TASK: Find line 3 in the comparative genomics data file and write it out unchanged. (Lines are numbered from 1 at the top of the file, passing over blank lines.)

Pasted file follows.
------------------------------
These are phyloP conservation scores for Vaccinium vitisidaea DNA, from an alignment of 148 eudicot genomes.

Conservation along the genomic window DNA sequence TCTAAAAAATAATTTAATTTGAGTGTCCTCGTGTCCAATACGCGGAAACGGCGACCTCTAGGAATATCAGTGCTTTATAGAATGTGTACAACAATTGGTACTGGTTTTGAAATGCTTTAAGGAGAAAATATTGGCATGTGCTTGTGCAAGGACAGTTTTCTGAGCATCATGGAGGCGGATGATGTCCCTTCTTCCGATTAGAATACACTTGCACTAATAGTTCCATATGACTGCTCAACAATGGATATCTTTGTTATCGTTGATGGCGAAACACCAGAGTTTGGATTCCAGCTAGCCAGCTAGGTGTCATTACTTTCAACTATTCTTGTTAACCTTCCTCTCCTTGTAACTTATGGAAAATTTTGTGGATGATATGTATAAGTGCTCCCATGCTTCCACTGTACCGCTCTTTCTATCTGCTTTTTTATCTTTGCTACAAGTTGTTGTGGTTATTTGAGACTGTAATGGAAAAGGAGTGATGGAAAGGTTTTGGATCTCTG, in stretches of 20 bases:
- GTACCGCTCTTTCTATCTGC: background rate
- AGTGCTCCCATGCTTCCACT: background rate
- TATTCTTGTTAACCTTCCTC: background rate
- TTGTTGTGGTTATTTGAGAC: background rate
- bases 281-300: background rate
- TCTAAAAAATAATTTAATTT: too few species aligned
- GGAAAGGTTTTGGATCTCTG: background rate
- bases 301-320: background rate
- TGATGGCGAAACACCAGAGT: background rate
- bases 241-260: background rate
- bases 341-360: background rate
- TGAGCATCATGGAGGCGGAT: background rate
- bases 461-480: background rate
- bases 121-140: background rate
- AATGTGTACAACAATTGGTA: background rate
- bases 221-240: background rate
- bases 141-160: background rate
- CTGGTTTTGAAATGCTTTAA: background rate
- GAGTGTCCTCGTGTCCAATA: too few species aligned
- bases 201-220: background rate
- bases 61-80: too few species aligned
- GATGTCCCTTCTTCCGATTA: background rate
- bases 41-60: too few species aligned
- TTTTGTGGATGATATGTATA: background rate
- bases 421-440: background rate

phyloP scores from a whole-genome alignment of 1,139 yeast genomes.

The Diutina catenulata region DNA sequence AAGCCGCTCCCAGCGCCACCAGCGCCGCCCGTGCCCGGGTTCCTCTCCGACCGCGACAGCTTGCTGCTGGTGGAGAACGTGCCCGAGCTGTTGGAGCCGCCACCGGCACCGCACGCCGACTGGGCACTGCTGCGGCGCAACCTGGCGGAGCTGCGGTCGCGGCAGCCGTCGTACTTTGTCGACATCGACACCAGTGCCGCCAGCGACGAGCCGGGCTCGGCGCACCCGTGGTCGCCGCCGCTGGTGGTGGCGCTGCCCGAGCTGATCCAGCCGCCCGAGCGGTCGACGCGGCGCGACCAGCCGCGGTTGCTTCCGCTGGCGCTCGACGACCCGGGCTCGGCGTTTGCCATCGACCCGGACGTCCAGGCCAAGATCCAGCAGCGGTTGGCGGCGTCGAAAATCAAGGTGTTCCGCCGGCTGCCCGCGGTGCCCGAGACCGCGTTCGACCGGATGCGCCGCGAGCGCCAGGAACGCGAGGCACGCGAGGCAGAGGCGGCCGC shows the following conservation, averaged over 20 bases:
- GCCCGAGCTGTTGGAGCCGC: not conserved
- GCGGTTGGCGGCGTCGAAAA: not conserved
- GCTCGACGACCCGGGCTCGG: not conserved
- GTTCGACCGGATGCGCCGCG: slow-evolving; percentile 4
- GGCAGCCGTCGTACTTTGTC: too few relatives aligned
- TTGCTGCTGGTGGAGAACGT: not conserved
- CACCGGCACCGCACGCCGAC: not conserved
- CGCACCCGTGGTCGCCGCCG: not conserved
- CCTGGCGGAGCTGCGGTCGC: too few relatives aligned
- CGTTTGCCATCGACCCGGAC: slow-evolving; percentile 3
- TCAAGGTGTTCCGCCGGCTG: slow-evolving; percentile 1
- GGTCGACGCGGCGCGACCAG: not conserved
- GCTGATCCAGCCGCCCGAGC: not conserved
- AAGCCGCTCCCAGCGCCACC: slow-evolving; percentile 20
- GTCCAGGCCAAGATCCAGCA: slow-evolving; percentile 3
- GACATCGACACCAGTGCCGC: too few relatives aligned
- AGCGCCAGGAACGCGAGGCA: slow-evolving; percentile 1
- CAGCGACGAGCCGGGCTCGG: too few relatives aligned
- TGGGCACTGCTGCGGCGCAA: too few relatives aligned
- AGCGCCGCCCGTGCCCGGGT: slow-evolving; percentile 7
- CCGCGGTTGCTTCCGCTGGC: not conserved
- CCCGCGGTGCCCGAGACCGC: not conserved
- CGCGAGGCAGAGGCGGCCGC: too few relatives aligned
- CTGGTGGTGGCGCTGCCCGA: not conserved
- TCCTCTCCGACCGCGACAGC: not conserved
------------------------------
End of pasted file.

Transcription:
- GTACCGCTCTTTCTATCTGC: background rate